Calvin’s father passed away when he was very young and at the age of six, his mother sold him to be a child beggar on the streets. He begged for money, or did little jobs like take out the trash for shops. Before taking the trash out, he’d pick through it for scraps of food to eat, anything that would nourish his small frame. Then he’d give the money to his owner and do it all again the next day.

When Calvin was seven his aunt found him and took him off the streets and he got to go to Primary 1 (first grade) for a year until she died. It was the only year he got to go to school. Sometime in his teens, he met John and Cindy, an American couple who took him for a few years until they returned to the U.S.

With a mouthful of pork, Calvin tells about how he calls them his parents and how they still write to him and he wishes that he could write them back, but at the age of 25, he hasn’t yet learned to read or write.

This is a good project for Calvin and my mom, a retired reading teacher. My mom will pick up where I left off with Calvin last year. His goal by the time we leave is to be able to read simple words and to write an email back to his parents.

I believe children are smart in lots of ways and I thank God that when he was a teenager, Calvin taught himself to draw and paint. I watch him when he paints, so serious, so focused on color and form and light. He’s remarkably focused, can see the paintings so clearly before he puts brush to canvas.

It’s not surprising to me that his paintings are rich in themes of family, love for one another and struggling to survive. There’s a popular piece of advice amongst writers to “write what you know”. Calvin paints what he knows; longing for family, a desire to be loved and his struggle to survive.

Calvin’s wife, Faith, is five years his junior. In Uganda getting married is impossibly expensive so it’s common for men and women to become husbands and wives and then have an official ceremony years, or even decades later. This is the waiting place Calvin and Faith are in, settled in their love and devotion to each other, waiting for the money to prove it. Calvin’s face lights up when he talks about Faith, how she loves him even though they have very little money. Calvin says he hopes God will one day bless them with children, but for now he has Faith and has taken Ivan, the other painter, as his brother. I smile when he says this because in the absence of a biological family, Calvin has created one.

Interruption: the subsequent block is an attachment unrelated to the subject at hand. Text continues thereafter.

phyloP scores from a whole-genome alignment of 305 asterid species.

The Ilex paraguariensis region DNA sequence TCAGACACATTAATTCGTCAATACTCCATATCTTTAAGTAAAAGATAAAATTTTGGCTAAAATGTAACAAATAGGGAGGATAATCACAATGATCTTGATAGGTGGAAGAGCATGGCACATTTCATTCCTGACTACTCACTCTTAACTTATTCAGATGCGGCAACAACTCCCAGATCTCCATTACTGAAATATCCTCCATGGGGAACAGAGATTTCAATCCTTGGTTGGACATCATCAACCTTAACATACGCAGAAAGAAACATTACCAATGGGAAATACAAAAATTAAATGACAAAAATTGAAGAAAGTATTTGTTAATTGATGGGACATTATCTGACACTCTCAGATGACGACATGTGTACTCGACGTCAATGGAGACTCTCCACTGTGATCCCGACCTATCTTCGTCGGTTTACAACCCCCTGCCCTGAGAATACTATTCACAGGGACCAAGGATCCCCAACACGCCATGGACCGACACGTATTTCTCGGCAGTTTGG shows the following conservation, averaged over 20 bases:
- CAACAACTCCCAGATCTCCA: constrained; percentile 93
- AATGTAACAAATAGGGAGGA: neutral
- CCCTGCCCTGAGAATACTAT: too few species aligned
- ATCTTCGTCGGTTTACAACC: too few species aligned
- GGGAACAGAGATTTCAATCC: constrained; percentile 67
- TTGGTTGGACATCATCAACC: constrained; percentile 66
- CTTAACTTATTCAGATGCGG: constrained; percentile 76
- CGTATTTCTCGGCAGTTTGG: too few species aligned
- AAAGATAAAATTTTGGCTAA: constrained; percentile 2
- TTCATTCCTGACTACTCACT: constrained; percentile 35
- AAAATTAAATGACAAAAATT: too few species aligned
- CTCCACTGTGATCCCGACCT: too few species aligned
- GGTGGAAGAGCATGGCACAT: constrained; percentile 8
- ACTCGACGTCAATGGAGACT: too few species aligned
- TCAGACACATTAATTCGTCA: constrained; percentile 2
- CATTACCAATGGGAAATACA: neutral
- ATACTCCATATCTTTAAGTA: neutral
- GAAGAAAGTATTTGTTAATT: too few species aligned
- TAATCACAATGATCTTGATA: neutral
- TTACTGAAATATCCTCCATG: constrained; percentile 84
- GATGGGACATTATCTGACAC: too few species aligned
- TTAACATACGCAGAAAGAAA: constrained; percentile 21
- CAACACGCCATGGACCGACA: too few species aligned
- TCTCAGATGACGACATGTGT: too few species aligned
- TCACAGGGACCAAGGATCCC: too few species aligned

Calvin tells me that the reason he paints is to someday become someone. In the time I’m here, I’ll use all my breath to tell him he already is.

Vigilante Acts of Art: Abandoned Art Project

A few months before I returned to Uganda, Barb, the proprietor of Happy Go Smile, my favorite boutique in Cayucos, started participating in an Abandoned Art Project.  The deal with abandoned art escapades is that you make a piece of art and abandon it somewhere for someone else to find and keep.  I offered to take one of Barb’s pieces with me and abandon it in Gulu.

She gave me this heart piece to abandon.  Since today is my 18th wedding anniversary, I decided today was the perfect day to abandon this heart piece and send some love to The Hubs on the other side of the world.

And I had the perfect co-conspirators to help me do it–Seddrick and Ivan, my two student artists.

After church we set off to Pece Stadium, a soccer stadium built as a War Memorial to honor the role Acolis had played in WW2.

The back wall of the stadium has a mural by Calvin to commemorate the end of the more recent war against Joseph Kony and the L.R.A.

This stadium, meant to be a symbol of peace, seemed like a perfect place to leave a little piece of love from California.  Plus it’s right across from my hotel, so my plan was to inconspicuously watch to see who took the painting.

Ivan and Seddrick casually placed the painting on the stadium wall and then we watched and waited.  Ivan and Seddrick eventually returned to their studio to work on their own paintings and I sat out on the patio casually waiting with my camera nearby.

Hundreds of people passed the painting without giving it a second glance.  Even the cows didn’t seem to notice.

When Alvin, the son of one of the hotel employees showed up, I admit I lost focus.  I love this kid.  His giggle lights up my day.  Alvin and I had some rousing games of Peek-a-Boo.

Then I taught him This Little Piggy on his toes, which he the proceeded to play on the toes of every adult not wearing closed toed shoes.

I looked up from our game of This Little Piggy and the painting was gone.

So to the person who found the abandoned art, I wish you lots of love today.  To the Barb at Happy Go Smile and to Ivan and Seddrick, thanks for creating beautiful things.  And to my husband, who has loved me with reckless abandon for all of these years, thanks for loving me and sending me out into the world with a heart that is full.